The "Dependoparvovirus" genus of parvoviruses have attracted interest as potential gene therapy vectors We provide the first report of a dependoparvovirus in a New World bat—the vampire bat (Desmodus rotundus). The grouping of this novel virus in phylogenetic trees was consistent with an ancestral origin in bats for the Dependoparvovirus genus, as has been proposed previously. However, as sampling remains quite limited, we should perhaps withhold judgement on this for now. Further sampling of Dependoparvovirus diversity (including paleoviruses as well as contemporary viruses) should allow the evolutionary history of the genus to be reconstructed in greater detail, and with greater confidence.

Parvovirus ecology

Besides simply documenting novel parvoviruses, our study offered some revealing insights into the natural biology of parvoviruses in vertebrate species.

sampling viruses in brazil Members of the sampling team at work in the field.

We used phylogenetic approaches to reconstruct the evolutionary relationships between the novel parvoviruses described in our study, and those that have been described previously.

We found that viruses from particular host species often grouped together in phylogenies. For example, we recovered identified viruses closely related to the "minute virus of mice" (MVM) in several species of sigmodontine rodent - otherwise known as “New World mice”.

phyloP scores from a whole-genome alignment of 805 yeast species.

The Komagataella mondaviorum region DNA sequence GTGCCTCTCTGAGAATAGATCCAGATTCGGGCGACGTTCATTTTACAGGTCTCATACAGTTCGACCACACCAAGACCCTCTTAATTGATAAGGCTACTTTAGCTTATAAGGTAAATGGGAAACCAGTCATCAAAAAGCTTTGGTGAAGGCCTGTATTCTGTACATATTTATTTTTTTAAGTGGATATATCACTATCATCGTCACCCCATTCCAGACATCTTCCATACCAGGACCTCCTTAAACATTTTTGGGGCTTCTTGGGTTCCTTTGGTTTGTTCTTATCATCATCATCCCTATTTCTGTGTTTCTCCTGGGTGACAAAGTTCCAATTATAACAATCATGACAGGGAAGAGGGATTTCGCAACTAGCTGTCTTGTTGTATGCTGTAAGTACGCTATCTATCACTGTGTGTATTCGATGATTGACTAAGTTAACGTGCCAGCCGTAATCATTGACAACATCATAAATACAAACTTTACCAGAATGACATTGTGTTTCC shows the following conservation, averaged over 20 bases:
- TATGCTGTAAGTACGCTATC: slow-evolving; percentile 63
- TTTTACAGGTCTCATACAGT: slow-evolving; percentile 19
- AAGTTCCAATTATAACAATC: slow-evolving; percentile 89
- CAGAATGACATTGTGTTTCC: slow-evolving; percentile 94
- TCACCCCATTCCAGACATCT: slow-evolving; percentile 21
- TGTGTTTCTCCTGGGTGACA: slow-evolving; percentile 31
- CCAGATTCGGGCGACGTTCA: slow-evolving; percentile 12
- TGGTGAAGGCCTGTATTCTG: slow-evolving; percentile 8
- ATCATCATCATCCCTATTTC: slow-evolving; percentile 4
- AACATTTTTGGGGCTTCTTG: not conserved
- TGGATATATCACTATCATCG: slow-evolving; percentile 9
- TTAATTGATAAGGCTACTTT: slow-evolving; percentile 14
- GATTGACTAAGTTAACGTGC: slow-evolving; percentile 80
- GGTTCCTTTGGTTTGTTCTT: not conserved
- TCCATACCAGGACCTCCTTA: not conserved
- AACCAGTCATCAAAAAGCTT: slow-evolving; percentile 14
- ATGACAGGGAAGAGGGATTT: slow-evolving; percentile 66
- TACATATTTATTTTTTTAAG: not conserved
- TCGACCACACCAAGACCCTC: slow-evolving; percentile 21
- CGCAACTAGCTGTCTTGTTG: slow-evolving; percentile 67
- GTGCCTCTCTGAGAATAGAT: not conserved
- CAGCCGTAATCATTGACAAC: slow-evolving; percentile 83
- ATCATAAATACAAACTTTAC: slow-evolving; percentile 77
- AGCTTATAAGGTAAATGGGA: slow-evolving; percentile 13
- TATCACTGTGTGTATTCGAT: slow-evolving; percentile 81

Similarly, we identified a novel aveparvovirus in songbirds, suggesting viruses belonging to the Aveparvovirus genus may circulate widely among wild birds, as well as in poultry. We also identified rodent bocaparvoviruses (genus Bocaparvovirus) that were closely related to bocaparvoviruses recently reported in brown rats in China.

Together, our findings suggest that groups of closely related parvoviruses circulate widely among species in the same order or class, with the barriers to cross-species transmission within these groups being much lower than between them. These kinds of dynamics have previously been described for parvoviruses infecting carnivores.